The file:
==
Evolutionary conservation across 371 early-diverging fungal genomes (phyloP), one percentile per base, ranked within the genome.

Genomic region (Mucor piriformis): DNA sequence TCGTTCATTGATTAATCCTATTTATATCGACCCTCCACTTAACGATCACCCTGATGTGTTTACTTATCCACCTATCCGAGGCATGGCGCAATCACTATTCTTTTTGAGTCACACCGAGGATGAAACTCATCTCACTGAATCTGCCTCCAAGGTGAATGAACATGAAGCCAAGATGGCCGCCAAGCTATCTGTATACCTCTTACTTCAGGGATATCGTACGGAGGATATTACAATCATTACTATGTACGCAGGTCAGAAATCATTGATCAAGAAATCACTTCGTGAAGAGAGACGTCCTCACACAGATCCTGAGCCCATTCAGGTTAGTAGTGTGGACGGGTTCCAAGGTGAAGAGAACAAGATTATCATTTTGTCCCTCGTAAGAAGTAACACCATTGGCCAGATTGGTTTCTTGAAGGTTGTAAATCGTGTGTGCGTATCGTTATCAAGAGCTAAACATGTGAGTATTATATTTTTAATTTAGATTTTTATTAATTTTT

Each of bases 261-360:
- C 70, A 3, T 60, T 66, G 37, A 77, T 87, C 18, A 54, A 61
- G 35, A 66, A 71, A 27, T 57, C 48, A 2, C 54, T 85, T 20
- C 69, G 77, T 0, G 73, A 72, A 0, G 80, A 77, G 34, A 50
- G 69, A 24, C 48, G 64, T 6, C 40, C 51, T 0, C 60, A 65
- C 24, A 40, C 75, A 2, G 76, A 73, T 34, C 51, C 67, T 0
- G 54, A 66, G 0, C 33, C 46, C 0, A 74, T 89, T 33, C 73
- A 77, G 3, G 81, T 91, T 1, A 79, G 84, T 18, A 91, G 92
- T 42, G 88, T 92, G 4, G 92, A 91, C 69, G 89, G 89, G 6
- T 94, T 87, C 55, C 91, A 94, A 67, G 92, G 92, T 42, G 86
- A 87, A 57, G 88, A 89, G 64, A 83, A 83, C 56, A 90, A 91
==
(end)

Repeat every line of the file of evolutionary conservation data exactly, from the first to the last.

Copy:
Evolutionary conservation across 371 early-diverging fungal genomes (phyloP), one percentile per base, ranked within the genome.

Genomic region (Mucor piriformis): DNA sequence TCGTTCATTGATTAATCCTATTTATATCGACCCTCCACTTAACGATCACCCTGATGTGTTTACTTATCCACCTATCCGAGGCATGGCGCAATCACTATTCTTTTTGAGTCACACCGAGGATGAAACTCATCTCACTGAATCTGCCTCCAAGGTGAATGAACATGAAGCCAAGATGGCCGCCAAGCTATCTGTATACCTCTTACTTCAGGGATATCGTACGGAGGATATTACAATCATTACTATGTACGCAGGTCAGAAATCATTGATCAAGAAATCACTTCGTGAAGAGAGACGTCCTCACACAGATCCTGAGCCCATTCAGGTTAGTAGTGTGGACGGGTTCCAAGGTGAAGAGAACAAGATTATCATTTTGTCCCTCGTAAGAAGTAACACCATTGGCCAGATTGGTTTCTTGAAGGTTGTAAATCGTGTGTGCGTATCGTTATCAAGAGCTAAACATGTGAGTATTATATTTTTAATTTAGATTTTTATTAATTTTT

Each of bases 261-360:
- C 70, A 3, T 60, T 66, G 37, A 77, T 87, C 18, A 54, A 61
- G 35, A 66, A 71, A 27, T 57, C 48, A 2, C 54, T 85, T 20
- C 69, G 77, T 0, G 73, A 72, A 0, G 80, A 77, G 34, A 50
- G 69, A 24, C 48, G 64, T 6, C 40, C 51, T 0, C 60, A 65
- C 24, A 40, C 75, A 2, G 76, A 73, T 34, C 51, C 67, T 0
- G 54, A 66, G 0, C 33, C 46, C 0, A 74, T 89, T 33, C 73
- A 77, G 3, G 81, T 91, T 1, A 79, G 84, T 18, A 91, G 92
- T 42, G 88, T 92, G 4, G 92, A 91, C 69, G 89, G 89, G 6
- T 94, T 87, C 55, C 91, A 94, A 67, G 92, G 92, T 42, G 86
- A 87, A 57, G 88, A 89, G 64, A 83, A 83, C 56, A 90, A 91